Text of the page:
This is an archived article that was published on sltrib.com in 2012, and information in the article may be outdated. It is provided only for personal research purposes and may not be reprinted.
A national restaurant chain and a hotel group came close to going away empty-handed Tuesday when they applied for Utah liquor licenses. They scored, but other contenders weren't so lucky.
Nearly twice the number of applicants applied for restaurant liquor permits than there were available licenses. No more licenses will be available until the state's population grows or eateries go out of business and surrender their permits.
Attorney Robert Reynard, representing Buffalo Wild Wings Grill & Bar, told liquor commissioners that the chain would have to delay construction on its second Utah location, in Layton, if the restaurant could not serve liquor.
The Minneapolis-based chain was awarded one of the last remaining licenses to serve beer, wine and spirits, but seven other eateries missed out and two others were asked to make do with a summer seasonal permit. All made their pitches, and the winners were chosen by the board of the state Department of Alcoholic Beverage Control using a broad range of criteria.
In January, Buffalo Wild Wings opened a restaurant in Lehi at 92 N. 1200 East. Construction on the Layton location is expected to begin next month, with an opening set for August.
Reynard said the chain, with annual sales of $2 billion, is expecting to open 10 to 12 other restaurants in Utah, "but obviously it will be very difficult if there are no liquor licenses. I don't know of any other of its restaurants that do not serve liquor."
Liquor sales throughout the chain represent 23 percent of all receipts far less than the Utah requirement that alcohol sales cannot exceed 30 percent of all eatery sales. In Lehi, the percentage of alcohol sales is even lower, at 12 percent.
Still, the chain's business model calls for alcohol service for customers who want it, said Reynard.
The Hilton Garden Inn found itself a similar situation Tuesday but also was awarded a full-service liquor license.
The hotel, at the Salt Lake International Center near the airport, is expected to open in September. The liquor license was critical, said its representative, Jonathan Butler, because agreements require that restaurants in the group serve alcohol. Each hotel and restaurant represent a sizeable investment, he added, with costs in excess of $15 million.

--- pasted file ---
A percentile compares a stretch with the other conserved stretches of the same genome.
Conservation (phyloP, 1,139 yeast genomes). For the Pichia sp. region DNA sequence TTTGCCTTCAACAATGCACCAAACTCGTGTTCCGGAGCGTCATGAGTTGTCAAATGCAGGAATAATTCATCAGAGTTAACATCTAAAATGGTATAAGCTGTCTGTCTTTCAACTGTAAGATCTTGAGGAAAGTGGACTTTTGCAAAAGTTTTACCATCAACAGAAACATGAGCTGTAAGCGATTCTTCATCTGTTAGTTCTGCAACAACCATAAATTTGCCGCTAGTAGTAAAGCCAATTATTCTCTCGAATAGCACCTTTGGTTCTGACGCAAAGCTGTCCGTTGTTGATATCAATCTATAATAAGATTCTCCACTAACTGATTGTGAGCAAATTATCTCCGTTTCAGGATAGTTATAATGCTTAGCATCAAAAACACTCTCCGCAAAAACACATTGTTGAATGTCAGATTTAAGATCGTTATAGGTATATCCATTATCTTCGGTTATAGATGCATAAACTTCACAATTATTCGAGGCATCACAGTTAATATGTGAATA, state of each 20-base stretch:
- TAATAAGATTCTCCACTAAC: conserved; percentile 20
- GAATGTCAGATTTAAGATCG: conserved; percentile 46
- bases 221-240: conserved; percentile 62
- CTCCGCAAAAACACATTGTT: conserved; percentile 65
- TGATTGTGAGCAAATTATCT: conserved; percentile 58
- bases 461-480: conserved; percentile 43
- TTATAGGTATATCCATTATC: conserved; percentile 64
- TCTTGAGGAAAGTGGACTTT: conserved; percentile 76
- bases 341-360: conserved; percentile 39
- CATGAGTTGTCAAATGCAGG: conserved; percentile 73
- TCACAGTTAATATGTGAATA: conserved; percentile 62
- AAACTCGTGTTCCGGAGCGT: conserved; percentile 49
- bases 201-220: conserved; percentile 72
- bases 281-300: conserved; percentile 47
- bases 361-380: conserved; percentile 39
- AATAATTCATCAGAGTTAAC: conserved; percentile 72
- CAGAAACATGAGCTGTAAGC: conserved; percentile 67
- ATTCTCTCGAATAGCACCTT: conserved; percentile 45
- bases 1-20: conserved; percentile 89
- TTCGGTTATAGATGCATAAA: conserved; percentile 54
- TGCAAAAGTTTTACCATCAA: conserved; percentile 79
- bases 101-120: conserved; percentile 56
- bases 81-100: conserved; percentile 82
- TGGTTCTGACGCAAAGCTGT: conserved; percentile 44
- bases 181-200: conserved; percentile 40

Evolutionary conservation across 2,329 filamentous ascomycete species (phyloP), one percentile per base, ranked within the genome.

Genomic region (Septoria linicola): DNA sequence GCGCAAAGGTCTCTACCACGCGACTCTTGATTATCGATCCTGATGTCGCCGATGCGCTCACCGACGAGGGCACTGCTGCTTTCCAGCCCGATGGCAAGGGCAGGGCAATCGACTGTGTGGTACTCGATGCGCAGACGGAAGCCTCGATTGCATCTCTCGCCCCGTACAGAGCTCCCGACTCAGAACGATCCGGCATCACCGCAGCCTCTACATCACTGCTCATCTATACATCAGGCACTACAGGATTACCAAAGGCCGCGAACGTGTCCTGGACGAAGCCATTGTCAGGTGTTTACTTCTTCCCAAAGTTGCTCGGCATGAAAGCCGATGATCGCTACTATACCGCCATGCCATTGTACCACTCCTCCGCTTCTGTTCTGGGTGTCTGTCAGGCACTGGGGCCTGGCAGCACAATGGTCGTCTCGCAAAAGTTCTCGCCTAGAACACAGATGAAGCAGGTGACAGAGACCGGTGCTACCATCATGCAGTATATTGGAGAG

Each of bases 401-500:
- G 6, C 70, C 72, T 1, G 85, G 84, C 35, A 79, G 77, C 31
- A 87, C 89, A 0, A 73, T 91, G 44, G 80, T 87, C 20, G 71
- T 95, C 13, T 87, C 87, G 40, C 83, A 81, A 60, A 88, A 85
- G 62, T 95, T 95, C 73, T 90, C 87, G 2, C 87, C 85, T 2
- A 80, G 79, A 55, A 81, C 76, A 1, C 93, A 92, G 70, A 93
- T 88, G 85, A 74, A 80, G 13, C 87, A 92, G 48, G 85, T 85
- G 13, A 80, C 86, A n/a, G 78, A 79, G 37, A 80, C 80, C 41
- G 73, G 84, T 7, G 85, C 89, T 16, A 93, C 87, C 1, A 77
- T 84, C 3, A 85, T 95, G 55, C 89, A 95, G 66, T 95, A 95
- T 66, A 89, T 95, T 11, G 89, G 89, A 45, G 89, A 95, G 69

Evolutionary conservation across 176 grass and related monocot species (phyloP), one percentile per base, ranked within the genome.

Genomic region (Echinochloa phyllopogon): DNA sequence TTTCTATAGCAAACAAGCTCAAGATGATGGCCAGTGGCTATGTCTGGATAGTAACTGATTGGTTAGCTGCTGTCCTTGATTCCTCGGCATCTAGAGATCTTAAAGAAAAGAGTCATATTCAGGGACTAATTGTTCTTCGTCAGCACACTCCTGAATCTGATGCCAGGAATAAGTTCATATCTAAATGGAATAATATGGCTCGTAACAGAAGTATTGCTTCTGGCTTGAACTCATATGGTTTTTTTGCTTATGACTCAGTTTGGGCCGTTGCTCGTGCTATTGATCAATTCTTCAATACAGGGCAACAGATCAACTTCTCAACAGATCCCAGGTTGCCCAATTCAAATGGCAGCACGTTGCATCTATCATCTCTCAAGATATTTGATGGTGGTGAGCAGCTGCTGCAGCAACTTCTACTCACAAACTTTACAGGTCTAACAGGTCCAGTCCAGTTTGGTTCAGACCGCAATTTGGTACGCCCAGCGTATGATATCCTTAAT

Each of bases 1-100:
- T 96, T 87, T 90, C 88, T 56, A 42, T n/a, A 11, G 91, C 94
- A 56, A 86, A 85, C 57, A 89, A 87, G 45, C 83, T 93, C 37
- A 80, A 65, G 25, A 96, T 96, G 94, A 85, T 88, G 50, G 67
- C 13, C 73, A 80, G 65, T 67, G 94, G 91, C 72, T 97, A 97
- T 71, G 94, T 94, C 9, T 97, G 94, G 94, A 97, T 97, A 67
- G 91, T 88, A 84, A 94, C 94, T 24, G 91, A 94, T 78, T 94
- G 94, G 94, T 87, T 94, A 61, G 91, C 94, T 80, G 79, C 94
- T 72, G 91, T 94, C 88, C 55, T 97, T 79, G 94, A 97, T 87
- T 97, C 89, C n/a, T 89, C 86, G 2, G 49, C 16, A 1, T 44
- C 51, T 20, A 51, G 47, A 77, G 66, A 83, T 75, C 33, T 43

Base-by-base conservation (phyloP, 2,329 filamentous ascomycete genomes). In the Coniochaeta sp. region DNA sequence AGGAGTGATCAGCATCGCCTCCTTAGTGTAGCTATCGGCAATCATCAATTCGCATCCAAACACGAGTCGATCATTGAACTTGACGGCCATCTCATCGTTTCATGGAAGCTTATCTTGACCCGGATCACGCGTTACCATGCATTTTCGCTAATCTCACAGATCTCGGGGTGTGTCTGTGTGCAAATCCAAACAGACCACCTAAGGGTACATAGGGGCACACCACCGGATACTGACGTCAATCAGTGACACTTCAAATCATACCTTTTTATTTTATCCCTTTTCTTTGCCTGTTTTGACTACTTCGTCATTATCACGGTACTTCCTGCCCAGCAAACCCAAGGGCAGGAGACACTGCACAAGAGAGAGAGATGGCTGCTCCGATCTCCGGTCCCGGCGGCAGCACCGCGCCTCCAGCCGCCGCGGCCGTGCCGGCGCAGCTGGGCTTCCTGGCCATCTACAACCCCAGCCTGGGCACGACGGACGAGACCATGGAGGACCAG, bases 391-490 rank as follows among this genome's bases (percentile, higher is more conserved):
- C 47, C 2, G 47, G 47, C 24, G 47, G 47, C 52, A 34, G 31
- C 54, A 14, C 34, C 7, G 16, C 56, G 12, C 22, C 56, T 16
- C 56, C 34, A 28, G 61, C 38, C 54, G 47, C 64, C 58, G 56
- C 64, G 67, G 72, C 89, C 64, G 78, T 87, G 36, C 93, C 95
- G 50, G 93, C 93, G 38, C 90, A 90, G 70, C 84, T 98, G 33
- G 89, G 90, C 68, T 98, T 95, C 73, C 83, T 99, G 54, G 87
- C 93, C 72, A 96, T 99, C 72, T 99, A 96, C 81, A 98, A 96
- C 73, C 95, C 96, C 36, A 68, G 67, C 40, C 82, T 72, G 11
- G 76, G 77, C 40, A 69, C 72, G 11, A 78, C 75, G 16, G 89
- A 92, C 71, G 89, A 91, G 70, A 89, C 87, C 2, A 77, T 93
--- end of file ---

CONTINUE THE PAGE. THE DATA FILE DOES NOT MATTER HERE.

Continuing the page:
The Utah-based chain, Wing Nutz, was not as fortunate.
Although its restaurant in Sandy was awarded a full-service liquor license, eateries in Park City and Ogden had to make do with a summer permit to serve beer and wine, which is only in force from May 1 to Oct. 1. Unless more permits become available, those eateries will have to again serve only beer.
Wing Nutz founder Will Owens said the lack of liquor licenses and other restrictions "make it difficult to expand in Utah." The chain has 14 locations in Utah and one in Idaho.
Most Wing Nutz locations serve only beer. But last year, lawmakers added more restrictions to beer-only restaurants, including construction of partitions, dubbed Zion curtains, to hide bottles of beer from public view before they are served. In addition, servers must be out of diners' view when they pop open a bottle or can of beer, and diners may not drink without an order of food.
Owens said the new restrictions on beer prompted the chain to apply for permits to serve other types of alcohol "because we took a hit when we had to make these changes. We tried to turn a negative experience for our customers into a positive one by having more choices" of alcoholic beverages.
The state has no limitation on the number of eateries that may serve beer only.
The Big Z Restaurant in West Haven was among other eateries that missed out Tuesday. Owner Jeff Mogharrab said he will apply for a beer-only permit, "but with fine dining, customers expect a glass of wine with their meal. It's a concern."
Last year, lawmakers created 40 more restaurant licenses, easing concerns among some developers who were pushing for changes in license quotas.
Just last week, members of the International Council of Shopping Malls meeting in Salt Lake City were assured that Utah has an adequate supply of liquor permits. But on Tuesday, the state again ran out of restaurant liquor licenses.
In all, 14 businesses had applied for seven permits that allow the sale of beer and wine with food. And 19 eateries applied for 10 year-round licenses that permit beer, wine and spirits sales with food.
In addition, 17 applicants are on a waiting list for bar permits, which allow for sale of all types of liquor and have not been available for nearly two years.
Lawmakers have refused to create any more bar permits, creating a backlog of applicants.
The number of available licenses are tied to a quota system related to the state's population. Business owners in the past have unsuccessfully asked that lawmakers also factor in the number of tourists when determining the number of licenses.
In July, businesses that have licenses may sell their permits on the open market, which could go for thousands of dollars because of the dearth of permits. In other states that allow the private sale of licenses, such as Montana and New Jersey, permits have sold for more than $1 million dollars.
Buffalo Wild Wings Grill & Bar
Utah • Lehi restaurant opened in January; Layton location to open in August.
Restaurants • 827 eateries in 47 states and Canada.
Sales • $2 billion systemwide last year; revenue $220.5 million Q4 2011.
Company • Founded in 1982, with headquarters in Minneapolis.
Employees • 60,000; about 130 to 140 employees for each restaurant.